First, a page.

Five rounds in to this year's World Rally Championship all bets were off. Sebastien Loeb had won every event at the wheel of his Citroen C4 WRC, and looked to be cruising to another world title.
Not so fast. If anyone needs reminding how quickly fortunes can change in the WRC, they need look no further than this year's title fight, which was settled on the final round after an unexpected fightback by Mikko Hirvonen and Ford.
After those five wins, Loeb didn't take another victory for six months. He made uncharacteristic errors and crashed out of events, suffered tyre problems and was excluded on one occasion. Suddenly, his competitive life was tougher than ever before.
The final event, Rally GB, became a two-way dash for the crown, with the winner of the event sealing the drivers' title (Citroen wrapped up the manufacturers' crown with greater ease).
Loeb delivered again - but it was enthralling stuff, as Hirvonen finally emerged as a credible challenger, to the extent that only one other man won an event, Ford's Jari-Matti Latvala.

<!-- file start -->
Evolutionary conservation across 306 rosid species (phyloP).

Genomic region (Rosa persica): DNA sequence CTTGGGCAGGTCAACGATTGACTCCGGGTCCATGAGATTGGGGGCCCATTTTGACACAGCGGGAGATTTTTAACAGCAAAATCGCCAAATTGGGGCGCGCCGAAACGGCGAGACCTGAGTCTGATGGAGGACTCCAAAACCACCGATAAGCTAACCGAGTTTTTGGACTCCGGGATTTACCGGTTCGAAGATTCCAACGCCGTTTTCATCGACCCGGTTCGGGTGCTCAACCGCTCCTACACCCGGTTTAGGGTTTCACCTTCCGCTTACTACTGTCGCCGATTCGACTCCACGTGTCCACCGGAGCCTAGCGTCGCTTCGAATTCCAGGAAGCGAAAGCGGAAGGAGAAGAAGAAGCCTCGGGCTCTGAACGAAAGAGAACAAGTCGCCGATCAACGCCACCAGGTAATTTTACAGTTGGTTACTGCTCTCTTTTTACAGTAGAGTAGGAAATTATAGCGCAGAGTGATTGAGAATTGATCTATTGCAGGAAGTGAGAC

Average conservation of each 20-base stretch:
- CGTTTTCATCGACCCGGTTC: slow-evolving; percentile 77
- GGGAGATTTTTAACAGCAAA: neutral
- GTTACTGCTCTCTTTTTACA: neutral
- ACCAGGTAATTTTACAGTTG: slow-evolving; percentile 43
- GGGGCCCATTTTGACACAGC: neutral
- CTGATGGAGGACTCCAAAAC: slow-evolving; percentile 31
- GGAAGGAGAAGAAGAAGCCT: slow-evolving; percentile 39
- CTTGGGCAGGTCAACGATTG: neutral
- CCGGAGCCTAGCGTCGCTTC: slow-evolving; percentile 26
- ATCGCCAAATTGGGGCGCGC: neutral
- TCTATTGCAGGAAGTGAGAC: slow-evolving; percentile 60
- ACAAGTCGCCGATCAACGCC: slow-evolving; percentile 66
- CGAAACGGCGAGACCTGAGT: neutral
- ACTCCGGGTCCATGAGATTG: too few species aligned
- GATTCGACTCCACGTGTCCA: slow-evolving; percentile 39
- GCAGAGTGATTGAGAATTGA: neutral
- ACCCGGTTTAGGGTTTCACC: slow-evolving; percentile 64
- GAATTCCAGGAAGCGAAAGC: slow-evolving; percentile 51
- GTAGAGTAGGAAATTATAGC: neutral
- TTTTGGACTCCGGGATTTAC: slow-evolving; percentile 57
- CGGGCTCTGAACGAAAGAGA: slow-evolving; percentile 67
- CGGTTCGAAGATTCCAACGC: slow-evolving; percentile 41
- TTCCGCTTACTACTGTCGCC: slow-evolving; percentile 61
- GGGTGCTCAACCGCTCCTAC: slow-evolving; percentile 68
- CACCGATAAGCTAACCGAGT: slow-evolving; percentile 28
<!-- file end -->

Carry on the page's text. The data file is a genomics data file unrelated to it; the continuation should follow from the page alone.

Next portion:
What a shame, then, that such a gripping battle was so poorly served with television and general media coverage. The WRC's promoters do appear to be addressing this aspect, but progress is slow and painful.
The decision not to adopt Super 2000 style machinery immediately may be the only way of keeping Citroen and Ford involved in the long-term, but - for now - the success of the rival Intercontinental Rally Challenge (IRC) in attracting manufacturers and coverage is seriously undermining the WRC's status as the premier rally series.